WHAT A ROLLER COASTER RIDE THIS HAS BEEN!
I am Professor Poe and have worked with this group of motivated students on Project The Real Enslavement. I am a professor at Lincoln University in Pennsylvania and Technology Director at New Media Technology Charter School in Philadelphia, I have taught many years on the elementary and secondary levels. Being involved with the program and these students has been a truly rewarding experience for me. I co-teach (coach) the Lincoln University Upward Bound Trio ThinkQuest class and have done so for the past three years. It is good to be back coaching for TQI.
We were honored to have our website enter ThinkQuest International competition. After we were given the opportunity to compete in TQI, I looked at some of the prior winning sites and was overwhelmed at the professionalism and thoroughness of them. The sites were impressive and challenging to me, as a coach. Were my students’ skills sufficient to compete with students from schools with apparently more resources dedicated to technological and academic rigor? That was a daunting question. The final assessment revealed that our team met the challenge by putting their heart and soul into this project. They overcame many obstacles, including many without computers, and burst through many boxes that attempted to confine their creative genius. Their reading, writing and comprehension skills were challenging, but overcome by their collective will to achieve and succeed. As a result, those skills greatly improved. Our participating students have matured academically, socially, mentally, politically and emotionally. They are not the same as they were when they began this process many months ago. They have grown for the better.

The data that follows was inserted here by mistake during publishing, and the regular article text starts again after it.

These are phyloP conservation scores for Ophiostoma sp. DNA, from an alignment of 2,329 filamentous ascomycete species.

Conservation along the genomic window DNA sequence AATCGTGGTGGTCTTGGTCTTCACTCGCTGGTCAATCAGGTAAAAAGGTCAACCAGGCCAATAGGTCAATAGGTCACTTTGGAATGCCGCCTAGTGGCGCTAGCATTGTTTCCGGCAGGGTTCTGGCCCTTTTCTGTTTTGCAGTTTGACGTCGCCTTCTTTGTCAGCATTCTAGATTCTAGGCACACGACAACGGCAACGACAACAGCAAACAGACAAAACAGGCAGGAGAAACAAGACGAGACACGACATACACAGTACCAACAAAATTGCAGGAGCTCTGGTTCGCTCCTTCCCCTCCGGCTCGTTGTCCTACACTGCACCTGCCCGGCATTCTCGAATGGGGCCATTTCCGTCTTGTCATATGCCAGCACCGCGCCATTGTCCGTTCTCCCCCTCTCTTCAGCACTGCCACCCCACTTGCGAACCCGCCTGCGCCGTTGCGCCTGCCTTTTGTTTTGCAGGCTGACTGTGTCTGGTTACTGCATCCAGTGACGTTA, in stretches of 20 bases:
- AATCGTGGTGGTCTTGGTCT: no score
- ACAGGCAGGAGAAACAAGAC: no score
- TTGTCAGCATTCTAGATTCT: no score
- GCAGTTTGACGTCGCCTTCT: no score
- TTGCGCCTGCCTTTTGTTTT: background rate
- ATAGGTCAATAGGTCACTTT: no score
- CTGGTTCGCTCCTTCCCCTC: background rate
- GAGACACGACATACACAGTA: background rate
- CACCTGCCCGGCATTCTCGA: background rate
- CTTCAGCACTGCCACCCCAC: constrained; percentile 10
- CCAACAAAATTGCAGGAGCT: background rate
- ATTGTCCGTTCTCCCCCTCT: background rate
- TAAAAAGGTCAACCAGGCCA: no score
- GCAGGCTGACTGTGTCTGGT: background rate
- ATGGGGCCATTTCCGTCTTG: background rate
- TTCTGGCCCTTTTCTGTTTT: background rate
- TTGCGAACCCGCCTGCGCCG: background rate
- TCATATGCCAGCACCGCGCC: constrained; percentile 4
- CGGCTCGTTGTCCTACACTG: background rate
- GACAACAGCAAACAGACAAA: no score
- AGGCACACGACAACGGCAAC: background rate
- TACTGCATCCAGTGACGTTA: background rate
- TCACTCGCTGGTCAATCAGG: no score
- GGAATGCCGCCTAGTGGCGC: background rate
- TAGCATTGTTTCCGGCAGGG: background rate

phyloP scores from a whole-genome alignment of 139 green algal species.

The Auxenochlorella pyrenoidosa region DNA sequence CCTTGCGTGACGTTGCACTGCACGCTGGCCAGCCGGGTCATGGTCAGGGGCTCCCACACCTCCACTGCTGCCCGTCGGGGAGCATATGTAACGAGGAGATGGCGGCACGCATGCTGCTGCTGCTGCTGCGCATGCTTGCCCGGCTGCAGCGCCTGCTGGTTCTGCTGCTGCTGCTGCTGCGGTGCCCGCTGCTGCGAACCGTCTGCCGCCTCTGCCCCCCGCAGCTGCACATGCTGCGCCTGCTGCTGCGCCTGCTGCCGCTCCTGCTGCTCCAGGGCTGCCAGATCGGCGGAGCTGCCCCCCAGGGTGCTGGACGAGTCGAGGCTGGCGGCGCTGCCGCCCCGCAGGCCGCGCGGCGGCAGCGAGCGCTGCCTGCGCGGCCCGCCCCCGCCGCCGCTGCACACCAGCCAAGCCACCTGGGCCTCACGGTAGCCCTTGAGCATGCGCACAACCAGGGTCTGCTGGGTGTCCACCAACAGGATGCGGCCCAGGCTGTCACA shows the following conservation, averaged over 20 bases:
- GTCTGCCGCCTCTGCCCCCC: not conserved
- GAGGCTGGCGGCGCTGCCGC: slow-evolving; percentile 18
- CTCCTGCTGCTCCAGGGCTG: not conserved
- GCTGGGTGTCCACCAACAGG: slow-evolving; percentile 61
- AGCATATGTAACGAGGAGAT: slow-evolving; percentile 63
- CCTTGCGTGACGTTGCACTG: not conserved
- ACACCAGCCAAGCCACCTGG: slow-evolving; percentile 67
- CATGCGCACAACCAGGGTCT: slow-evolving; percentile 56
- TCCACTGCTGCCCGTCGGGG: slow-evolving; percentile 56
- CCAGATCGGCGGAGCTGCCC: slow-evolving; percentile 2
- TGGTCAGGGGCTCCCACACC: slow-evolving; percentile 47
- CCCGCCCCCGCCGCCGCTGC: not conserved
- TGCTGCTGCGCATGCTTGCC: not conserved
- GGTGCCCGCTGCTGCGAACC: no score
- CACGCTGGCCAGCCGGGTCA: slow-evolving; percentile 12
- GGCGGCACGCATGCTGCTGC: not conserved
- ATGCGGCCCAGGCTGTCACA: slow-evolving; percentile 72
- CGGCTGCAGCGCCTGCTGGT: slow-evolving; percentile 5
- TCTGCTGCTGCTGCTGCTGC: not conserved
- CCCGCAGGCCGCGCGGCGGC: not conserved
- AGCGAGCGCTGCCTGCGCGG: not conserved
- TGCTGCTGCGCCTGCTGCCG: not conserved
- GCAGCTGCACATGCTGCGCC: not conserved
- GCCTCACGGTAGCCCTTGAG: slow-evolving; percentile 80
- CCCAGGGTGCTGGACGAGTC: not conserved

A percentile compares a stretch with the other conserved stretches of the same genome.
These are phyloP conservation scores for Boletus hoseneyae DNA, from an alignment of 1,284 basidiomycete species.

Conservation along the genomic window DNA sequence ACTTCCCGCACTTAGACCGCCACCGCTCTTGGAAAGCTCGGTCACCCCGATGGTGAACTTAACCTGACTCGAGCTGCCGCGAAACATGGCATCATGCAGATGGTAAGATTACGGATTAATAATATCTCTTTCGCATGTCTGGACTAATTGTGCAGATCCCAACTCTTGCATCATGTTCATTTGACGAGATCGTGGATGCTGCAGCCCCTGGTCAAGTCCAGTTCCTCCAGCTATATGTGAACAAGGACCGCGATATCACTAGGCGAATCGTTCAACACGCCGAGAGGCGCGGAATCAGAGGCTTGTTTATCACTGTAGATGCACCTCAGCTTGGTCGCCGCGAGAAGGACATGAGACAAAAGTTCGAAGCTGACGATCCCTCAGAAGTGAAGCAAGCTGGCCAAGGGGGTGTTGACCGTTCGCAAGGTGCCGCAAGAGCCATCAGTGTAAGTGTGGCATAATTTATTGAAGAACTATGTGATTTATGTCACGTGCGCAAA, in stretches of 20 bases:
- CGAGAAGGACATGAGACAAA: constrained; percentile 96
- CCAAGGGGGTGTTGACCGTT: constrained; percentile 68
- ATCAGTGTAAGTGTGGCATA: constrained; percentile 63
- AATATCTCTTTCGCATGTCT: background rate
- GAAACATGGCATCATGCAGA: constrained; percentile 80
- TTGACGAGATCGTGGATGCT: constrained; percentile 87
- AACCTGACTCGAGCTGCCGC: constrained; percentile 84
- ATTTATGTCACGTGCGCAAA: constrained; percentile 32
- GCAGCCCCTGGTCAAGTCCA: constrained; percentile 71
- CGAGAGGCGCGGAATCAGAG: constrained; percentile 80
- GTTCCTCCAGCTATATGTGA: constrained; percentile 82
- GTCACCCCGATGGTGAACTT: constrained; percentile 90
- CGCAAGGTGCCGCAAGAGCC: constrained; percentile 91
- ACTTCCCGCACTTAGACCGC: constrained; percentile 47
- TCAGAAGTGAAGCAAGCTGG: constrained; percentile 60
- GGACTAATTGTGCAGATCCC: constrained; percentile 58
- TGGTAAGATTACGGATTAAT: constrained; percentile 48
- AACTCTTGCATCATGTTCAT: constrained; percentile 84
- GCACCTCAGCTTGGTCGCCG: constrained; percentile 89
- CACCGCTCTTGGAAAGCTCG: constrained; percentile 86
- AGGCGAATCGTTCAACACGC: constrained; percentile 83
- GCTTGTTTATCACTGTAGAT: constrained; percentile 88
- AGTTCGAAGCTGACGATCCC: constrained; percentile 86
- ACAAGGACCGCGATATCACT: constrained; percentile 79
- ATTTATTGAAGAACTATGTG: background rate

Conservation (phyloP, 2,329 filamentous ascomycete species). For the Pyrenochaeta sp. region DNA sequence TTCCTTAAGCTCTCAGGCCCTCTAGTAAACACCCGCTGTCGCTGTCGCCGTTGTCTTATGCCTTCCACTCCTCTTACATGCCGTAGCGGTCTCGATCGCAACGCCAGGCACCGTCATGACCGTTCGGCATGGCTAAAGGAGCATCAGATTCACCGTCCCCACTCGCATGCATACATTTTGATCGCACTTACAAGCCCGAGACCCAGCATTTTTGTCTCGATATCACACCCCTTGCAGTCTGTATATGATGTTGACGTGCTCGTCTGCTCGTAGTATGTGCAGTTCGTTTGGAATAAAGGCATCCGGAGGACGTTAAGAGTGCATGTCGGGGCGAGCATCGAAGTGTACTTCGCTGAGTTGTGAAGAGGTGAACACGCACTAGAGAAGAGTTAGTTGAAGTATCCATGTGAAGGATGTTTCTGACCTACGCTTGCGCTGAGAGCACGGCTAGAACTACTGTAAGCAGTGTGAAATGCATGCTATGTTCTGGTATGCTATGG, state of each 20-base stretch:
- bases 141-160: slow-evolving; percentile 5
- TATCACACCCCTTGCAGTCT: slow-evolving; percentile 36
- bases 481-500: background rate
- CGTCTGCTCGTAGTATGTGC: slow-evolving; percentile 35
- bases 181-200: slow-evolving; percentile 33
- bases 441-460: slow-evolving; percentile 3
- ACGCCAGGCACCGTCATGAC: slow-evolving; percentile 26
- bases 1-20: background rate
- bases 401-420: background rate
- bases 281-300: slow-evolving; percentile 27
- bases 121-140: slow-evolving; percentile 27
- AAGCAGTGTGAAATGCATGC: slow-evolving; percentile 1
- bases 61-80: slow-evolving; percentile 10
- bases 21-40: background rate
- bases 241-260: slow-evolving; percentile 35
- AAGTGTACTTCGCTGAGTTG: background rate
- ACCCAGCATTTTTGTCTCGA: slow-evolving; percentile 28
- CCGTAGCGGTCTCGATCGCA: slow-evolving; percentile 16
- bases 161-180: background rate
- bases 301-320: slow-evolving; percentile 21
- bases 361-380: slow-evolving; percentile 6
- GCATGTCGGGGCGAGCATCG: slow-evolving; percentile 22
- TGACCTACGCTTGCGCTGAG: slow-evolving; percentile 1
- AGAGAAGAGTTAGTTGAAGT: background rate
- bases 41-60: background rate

I would like to thank the Upward Bound staff, especially Mr. Bailey who never said, “No,” to any request made for the project. His support has made my job much easier. His dedication to the students and their growth and development is priceless.
I thank my assistant coach, Mjumbe. While working at the University of Pennsylvania and attending graduate classes there, he found time to once again assist us in our lofty endeavor competing in ThinkQuest International. He is invaluable for our team aiding in areas I am unfamiliar with so that the project could continue unabated by inevitable glitches. I thank the students for their tireless work on this project. It was their creative genius and openness to new ideas that made this all possible. To them I say, “We made it and CUNSF!” Finally, to my family, I thank them for being understanding of the time, energy and effort that this undertaking demanded of me over these many months; especially to my husband, who shared his expertise with our project that gave it the scholarly edge necessary for success.